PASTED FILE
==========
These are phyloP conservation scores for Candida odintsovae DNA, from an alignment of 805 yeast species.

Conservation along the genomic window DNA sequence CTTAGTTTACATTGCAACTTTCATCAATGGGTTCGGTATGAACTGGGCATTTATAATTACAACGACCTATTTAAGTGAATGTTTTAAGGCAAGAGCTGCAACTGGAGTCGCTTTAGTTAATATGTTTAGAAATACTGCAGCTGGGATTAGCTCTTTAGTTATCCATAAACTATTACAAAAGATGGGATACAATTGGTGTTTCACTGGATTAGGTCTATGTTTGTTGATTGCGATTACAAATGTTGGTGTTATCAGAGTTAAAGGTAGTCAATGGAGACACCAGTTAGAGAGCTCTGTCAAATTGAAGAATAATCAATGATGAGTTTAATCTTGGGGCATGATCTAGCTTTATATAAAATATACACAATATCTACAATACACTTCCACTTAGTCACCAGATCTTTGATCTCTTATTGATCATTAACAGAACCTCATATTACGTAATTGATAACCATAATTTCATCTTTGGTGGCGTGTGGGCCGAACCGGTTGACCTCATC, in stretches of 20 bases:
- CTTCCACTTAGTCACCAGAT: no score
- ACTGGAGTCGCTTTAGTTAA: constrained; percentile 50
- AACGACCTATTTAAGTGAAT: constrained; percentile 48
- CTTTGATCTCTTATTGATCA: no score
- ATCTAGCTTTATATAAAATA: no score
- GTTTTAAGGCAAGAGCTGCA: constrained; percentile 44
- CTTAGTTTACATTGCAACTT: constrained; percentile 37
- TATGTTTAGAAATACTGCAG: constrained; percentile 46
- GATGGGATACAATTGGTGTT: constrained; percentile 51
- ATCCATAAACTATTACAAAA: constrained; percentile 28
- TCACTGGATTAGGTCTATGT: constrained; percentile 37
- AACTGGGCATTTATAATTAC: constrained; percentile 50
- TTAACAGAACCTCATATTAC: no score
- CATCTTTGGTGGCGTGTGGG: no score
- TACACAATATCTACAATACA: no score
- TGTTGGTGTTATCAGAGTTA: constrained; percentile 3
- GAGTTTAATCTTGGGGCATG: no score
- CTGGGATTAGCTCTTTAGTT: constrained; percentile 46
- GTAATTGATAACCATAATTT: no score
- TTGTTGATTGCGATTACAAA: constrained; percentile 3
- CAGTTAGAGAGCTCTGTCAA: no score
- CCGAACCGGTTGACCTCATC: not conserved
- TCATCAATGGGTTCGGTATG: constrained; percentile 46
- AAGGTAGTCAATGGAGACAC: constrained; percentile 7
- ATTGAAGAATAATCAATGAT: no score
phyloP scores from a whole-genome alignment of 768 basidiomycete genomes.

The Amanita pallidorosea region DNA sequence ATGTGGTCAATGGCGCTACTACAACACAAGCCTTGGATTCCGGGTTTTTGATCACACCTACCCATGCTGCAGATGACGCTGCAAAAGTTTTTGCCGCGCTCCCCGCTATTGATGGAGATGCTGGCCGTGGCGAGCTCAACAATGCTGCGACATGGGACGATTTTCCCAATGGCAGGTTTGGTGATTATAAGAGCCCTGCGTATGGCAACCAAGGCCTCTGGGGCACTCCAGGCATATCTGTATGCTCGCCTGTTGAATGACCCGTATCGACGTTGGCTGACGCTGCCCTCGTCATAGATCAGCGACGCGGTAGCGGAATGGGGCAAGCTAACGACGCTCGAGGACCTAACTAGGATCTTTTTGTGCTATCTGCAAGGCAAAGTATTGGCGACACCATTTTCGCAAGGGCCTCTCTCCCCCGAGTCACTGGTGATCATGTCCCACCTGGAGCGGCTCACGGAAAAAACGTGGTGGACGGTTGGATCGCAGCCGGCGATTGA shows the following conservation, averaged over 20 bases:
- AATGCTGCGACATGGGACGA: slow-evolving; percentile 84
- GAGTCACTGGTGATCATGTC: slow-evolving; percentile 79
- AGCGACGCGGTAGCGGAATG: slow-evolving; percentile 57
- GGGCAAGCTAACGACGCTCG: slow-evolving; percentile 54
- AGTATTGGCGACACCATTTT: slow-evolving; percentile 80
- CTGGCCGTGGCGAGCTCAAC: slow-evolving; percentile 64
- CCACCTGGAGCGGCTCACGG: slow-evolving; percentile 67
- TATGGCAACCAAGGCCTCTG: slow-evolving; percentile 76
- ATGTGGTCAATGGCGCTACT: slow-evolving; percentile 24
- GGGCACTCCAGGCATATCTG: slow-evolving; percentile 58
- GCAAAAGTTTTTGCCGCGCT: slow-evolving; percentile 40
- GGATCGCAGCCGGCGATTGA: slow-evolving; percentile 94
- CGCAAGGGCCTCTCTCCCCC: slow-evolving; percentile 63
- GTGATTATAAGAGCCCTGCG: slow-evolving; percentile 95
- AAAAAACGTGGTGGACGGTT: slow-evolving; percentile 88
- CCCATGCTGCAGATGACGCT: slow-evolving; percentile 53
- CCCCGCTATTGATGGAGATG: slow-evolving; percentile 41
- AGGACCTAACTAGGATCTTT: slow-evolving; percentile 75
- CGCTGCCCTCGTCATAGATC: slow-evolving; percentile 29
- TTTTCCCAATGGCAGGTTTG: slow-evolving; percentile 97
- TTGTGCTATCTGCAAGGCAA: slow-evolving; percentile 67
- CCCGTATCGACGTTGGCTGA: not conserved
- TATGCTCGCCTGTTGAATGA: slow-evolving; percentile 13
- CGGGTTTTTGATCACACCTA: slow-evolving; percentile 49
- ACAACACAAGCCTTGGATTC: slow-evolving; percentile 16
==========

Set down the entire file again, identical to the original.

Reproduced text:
These are phyloP conservation scores for Candida odintsovae DNA, from an alignment of 805 yeast species.

Conservation along the genomic window DNA sequence CTTAGTTTACATTGCAACTTTCATCAATGGGTTCGGTATGAACTGGGCATTTATAATTACAACGACCTATTTAAGTGAATGTTTTAAGGCAAGAGCTGCAACTGGAGTCGCTTTAGTTAATATGTTTAGAAATACTGCAGCTGGGATTAGCTCTTTAGTTATCCATAAACTATTACAAAAGATGGGATACAATTGGTGTTTCACTGGATTAGGTCTATGTTTGTTGATTGCGATTACAAATGTTGGTGTTATCAGAGTTAAAGGTAGTCAATGGAGACACCAGTTAGAGAGCTCTGTCAAATTGAAGAATAATCAATGATGAGTTTAATCTTGGGGCATGATCTAGCTTTATATAAAATATACACAATATCTACAATACACTTCCACTTAGTCACCAGATCTTTGATCTCTTATTGATCATTAACAGAACCTCATATTACGTAATTGATAACCATAATTTCATCTTTGGTGGCGTGTGGGCCGAACCGGTTGACCTCATC, in stretches of 20 bases:
- CTTCCACTTAGTCACCAGAT: no score
- ACTGGAGTCGCTTTAGTTAA: constrained; percentile 50
- AACGACCTATTTAAGTGAAT: constrained; percentile 48
- CTTTGATCTCTTATTGATCA: no score
- ATCTAGCTTTATATAAAATA: no score
- GTTTTAAGGCAAGAGCTGCA: constrained; percentile 44
- CTTAGTTTACATTGCAACTT: constrained; percentile 37
- TATGTTTAGAAATACTGCAG: constrained; percentile 46
- GATGGGATACAATTGGTGTT: constrained; percentile 51
- ATCCATAAACTATTACAAAA: constrained; percentile 28
- TCACTGGATTAGGTCTATGT: constrained; percentile 37
- AACTGGGCATTTATAATTAC: constrained; percentile 50
- TTAACAGAACCTCATATTAC: no score
- CATCTTTGGTGGCGTGTGGG: no score
- TACACAATATCTACAATACA: no score
- TGTTGGTGTTATCAGAGTTA: constrained; percentile 3
- GAGTTTAATCTTGGGGCATG: no score
- CTGGGATTAGCTCTTTAGTT: constrained; percentile 46
- GTAATTGATAACCATAATTT: no score
- TTGTTGATTGCGATTACAAA: constrained; percentile 3
- CAGTTAGAGAGCTCTGTCAA: no score
- CCGAACCGGTTGACCTCATC: not conserved
- TCATCAATGGGTTCGGTATG: constrained; percentile 46
- AAGGTAGTCAATGGAGACAC: constrained; percentile 7
- ATTGAAGAATAATCAATGAT: no score
phyloP scores from a whole-genome alignment of 768 basidiomycete genomes.

The Amanita pallidorosea region DNA sequence ATGTGGTCAATGGCGCTACTACAACACAAGCCTTGGATTCCGGGTTTTTGATCACACCTACCCATGCTGCAGATGACGCTGCAAAAGTTTTTGCCGCGCTCCCCGCTATTGATGGAGATGCTGGCCGTGGCGAGCTCAACAATGCTGCGACATGGGACGATTTTCCCAATGGCAGGTTTGGTGATTATAAGAGCCCTGCGTATGGCAACCAAGGCCTCTGGGGCACTCCAGGCATATCTGTATGCTCGCCTGTTGAATGACCCGTATCGACGTTGGCTGACGCTGCCCTCGTCATAGATCAGCGACGCGGTAGCGGAATGGGGCAAGCTAACGACGCTCGAGGACCTAACTAGGATCTTTTTGTGCTATCTGCAAGGCAAAGTATTGGCGACACCATTTTCGCAAGGGCCTCTCTCCCCCGAGTCACTGGTGATCATGTCCCACCTGGAGCGGCTCACGGAAAAAACGTGGTGGACGGTTGGATCGCAGCCGGCGATTGA shows the following conservation, averaged over 20 bases:
- AATGCTGCGACATGGGACGA: slow-evolving; percentile 84
- GAGTCACTGGTGATCATGTC: slow-evolving; percentile 79
- AGCGACGCGGTAGCGGAATG: slow-evolving; percentile 57
- GGGCAAGCTAACGACGCTCG: slow-evolving; percentile 54
- AGTATTGGCGACACCATTTT: slow-evolving; percentile 80
- CTGGCCGTGGCGAGCTCAAC: slow-evolving; percentile 64
- CCACCTGGAGCGGCTCACGG: slow-evolving; percentile 67
- TATGGCAACCAAGGCCTCTG: slow-evolving; percentile 76
- ATGTGGTCAATGGCGCTACT: slow-evolving; percentile 24
- GGGCACTCCAGGCATATCTG: slow-evolving; percentile 58
- GCAAAAGTTTTTGCCGCGCT: slow-evolving; percentile 40
- GGATCGCAGCCGGCGATTGA: slow-evolving; percentile 94
- CGCAAGGGCCTCTCTCCCCC: slow-evolving; percentile 63
- GTGATTATAAGAGCCCTGCG: slow-evolving; percentile 95
- AAAAAACGTGGTGGACGGTT: slow-evolving; percentile 88
- CCCATGCTGCAGATGACGCT: slow-evolving; percentile 53
- CCCCGCTATTGATGGAGATG: slow-evolving; percentile 41
- AGGACCTAACTAGGATCTTT: slow-evolving; percentile 75
- CGCTGCCCTCGTCATAGATC: slow-evolving; percentile 29
- TTTTCCCAATGGCAGGTTTG: slow-evolving; percentile 97
- TTGTGCTATCTGCAAGGCAA: slow-evolving; percentile 67
- CCCGTATCGACGTTGGCTGA: not conserved
- TATGCTCGCCTGTTGAATGA: slow-evolving; percentile 13
- CGGGTTTTTGATCACACCTA: slow-evolving; percentile 49
- ACAACACAAGCCTTGGATTC: slow-evolving; percentile 16